Until relatively recently, most scholars considered the notion of a Catholic enlightenment either oxymoronic or even illusory, since the received wisdom was that the Catholic Church was a tireless and indefatigable enemy of modernist progress. According to Christopher Johns, however, the eighteenth-century papacy recognized the advantages of engaging with certain aspects of enlightenment thinking, and many in the ecclesiastical hierarchy, both in Italy and abroad, were sincerely interested in making the Church more relevant in the modern world and, above all, in reforming the various institutions that governed society. Johns presents the visual culture of papal Rome as a major change agent in the cause of Catholic enlightenment while assessing its continuing links to tradition. The Visual Culture of Catholic Enlightenment sheds substantial light on the relationship between eighteenth-century Roman society and visual culture and the role of religion in both.
What shall we call the era in Western music history from 1750 to 1900? Listeners and scholars alike treasure the works of its great composers: Mozart, Beethoven, Chopin, Wagner, Tchaikovsky. A powerfully symbolic name, though - analogous to 'baroque' for the previous era -still eludes us. We refer constantly to two trends, classical and romantic, which have substantive meaning for various composers' orientations and for ways of performing the music. But these two terms - whether understood as indicating consecutive or overlapping trends - do not plainly suggest the two main events of the age: the Industrial Revolution, and the democratic political upheavals of 1776, 1789, and 1848. Also, they do not acknowledge an emerging sense of humanity or the excitement of a passionate audience seeking recognition and expression. ""Laudon's Era after the Baroque"" proposes a powerful symbol for the new era while at the same time keeping traditional terminology intact. It looks at the age in a primarily positive manner while still acknowledging its darker aspects. In particular, it evokes the sphere of the newly recognized system of 'fine arts' and therefore has resonances for the visual and literary arts in addition to its primary focus on music. ""The Era After the Baroque"" advances an expressive ideal that is traced in both vocal and instrumental music during that century and a half. It stresses that music was not an art unique and set apart but rather participated in the great dissemination of education and artistic opportunity that was then emerging in the context of an increasingly human-centered concept of freedom.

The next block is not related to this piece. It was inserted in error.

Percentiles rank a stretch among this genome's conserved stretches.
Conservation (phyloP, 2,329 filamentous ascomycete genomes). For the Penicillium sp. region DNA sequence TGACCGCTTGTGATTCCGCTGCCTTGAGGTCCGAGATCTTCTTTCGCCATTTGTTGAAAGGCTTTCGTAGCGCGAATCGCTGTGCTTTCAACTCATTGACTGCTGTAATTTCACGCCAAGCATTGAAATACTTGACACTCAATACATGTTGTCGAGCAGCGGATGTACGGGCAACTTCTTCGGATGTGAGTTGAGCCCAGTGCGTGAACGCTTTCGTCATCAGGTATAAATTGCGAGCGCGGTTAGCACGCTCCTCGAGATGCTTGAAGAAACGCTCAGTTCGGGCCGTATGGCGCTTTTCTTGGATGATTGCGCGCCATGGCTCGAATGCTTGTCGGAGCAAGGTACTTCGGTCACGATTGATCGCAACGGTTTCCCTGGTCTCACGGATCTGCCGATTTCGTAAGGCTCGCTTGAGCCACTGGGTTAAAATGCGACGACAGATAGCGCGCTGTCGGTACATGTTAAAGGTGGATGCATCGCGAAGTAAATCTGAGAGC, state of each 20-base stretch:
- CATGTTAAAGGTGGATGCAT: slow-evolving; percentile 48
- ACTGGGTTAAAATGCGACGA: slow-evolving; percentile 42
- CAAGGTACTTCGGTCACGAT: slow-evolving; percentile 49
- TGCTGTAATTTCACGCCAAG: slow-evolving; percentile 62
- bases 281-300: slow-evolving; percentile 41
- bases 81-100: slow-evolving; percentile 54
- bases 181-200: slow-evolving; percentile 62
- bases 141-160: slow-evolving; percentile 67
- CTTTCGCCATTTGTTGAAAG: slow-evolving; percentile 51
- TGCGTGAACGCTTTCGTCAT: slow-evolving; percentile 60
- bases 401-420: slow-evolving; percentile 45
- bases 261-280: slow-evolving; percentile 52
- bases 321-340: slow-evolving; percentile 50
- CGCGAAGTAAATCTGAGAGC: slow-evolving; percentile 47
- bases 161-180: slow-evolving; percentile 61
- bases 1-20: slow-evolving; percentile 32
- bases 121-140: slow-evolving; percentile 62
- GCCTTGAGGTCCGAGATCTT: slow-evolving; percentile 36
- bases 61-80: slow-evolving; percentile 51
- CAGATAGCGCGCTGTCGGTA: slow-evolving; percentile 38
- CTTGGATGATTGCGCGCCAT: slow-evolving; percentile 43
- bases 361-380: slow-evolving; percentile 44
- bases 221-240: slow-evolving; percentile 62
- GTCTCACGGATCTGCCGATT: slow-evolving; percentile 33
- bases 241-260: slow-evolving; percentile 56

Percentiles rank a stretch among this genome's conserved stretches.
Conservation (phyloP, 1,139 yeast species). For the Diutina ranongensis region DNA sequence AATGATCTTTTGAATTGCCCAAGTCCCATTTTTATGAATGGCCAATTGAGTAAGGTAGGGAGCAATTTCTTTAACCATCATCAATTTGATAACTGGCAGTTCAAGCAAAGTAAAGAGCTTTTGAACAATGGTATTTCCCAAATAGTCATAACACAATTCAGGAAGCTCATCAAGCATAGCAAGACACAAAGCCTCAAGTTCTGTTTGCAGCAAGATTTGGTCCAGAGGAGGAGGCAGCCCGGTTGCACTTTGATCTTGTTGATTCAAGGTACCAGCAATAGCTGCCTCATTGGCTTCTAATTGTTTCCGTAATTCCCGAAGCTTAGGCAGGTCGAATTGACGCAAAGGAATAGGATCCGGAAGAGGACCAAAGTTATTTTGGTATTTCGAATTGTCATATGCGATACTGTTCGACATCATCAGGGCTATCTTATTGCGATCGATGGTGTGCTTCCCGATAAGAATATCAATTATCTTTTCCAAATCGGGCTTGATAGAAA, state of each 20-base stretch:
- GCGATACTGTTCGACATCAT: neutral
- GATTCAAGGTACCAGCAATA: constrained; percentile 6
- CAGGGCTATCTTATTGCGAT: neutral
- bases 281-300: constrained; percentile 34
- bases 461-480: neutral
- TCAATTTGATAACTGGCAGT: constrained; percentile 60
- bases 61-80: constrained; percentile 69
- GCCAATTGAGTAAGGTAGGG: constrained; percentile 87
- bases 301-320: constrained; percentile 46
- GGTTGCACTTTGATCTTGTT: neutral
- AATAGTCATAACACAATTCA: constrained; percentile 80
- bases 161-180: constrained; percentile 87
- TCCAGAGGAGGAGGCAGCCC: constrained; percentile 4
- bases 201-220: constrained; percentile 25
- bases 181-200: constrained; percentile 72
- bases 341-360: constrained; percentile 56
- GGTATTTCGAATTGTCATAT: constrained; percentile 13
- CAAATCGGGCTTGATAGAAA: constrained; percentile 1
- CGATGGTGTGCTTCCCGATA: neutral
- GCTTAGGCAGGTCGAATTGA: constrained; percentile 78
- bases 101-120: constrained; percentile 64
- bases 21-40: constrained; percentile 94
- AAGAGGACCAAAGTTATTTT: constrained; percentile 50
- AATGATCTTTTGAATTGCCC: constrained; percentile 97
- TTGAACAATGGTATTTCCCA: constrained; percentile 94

Deriving from the French word rocaille, in reference to the curved forms of shellfish, and the Italian barocco, the French created the term Rococo. Appearing at the beginning of the 18th century, it rapidly spread to the whole of Europe. Extravagant and light, Rococo responded perfectly to the offhandedness of the aristocracy of the time. In many aspects, this art was linked to its Baroque predecessor, and is thus also referred to as late Baroque style. While artists such as Tiepolo, Boucher and Reynolds carried the style to its apogee, the movement was often condemned for its superficiality. In the second half of the 18th century, Rococo began its decline. At the end of the century, facing the advent of Neoclassicism, it was plunged into obscurity. It had to wait nearly a century before art historians could restore it to the radiance of its golden age, which is rediscovered in this work by Klaus H. Carl and Victoria Charles.
An era of exuberant creativity is the focus of this magnificently illustrated, competitively priced new art book. Baroque art was characterized by unbridled emotion, intricate decorative flourishes, and a dramatic use of light, reaching its summit in works such as Bernini’s magnificent altarpiece, The Ecstasy of St. Theresa. Over time, this robust genre evolved into the more ornate and sensuously playful Rococo, a style epitomized by the opulent paintings of Watteau. This beautifully produced exploration of both movements guides the reader through more than a century of art history--exploring the lives and works of sculptors such as Bernini, painters such as Watteau, Boucher, Rubens, and Hogarth, and architects such as Christopher Wren.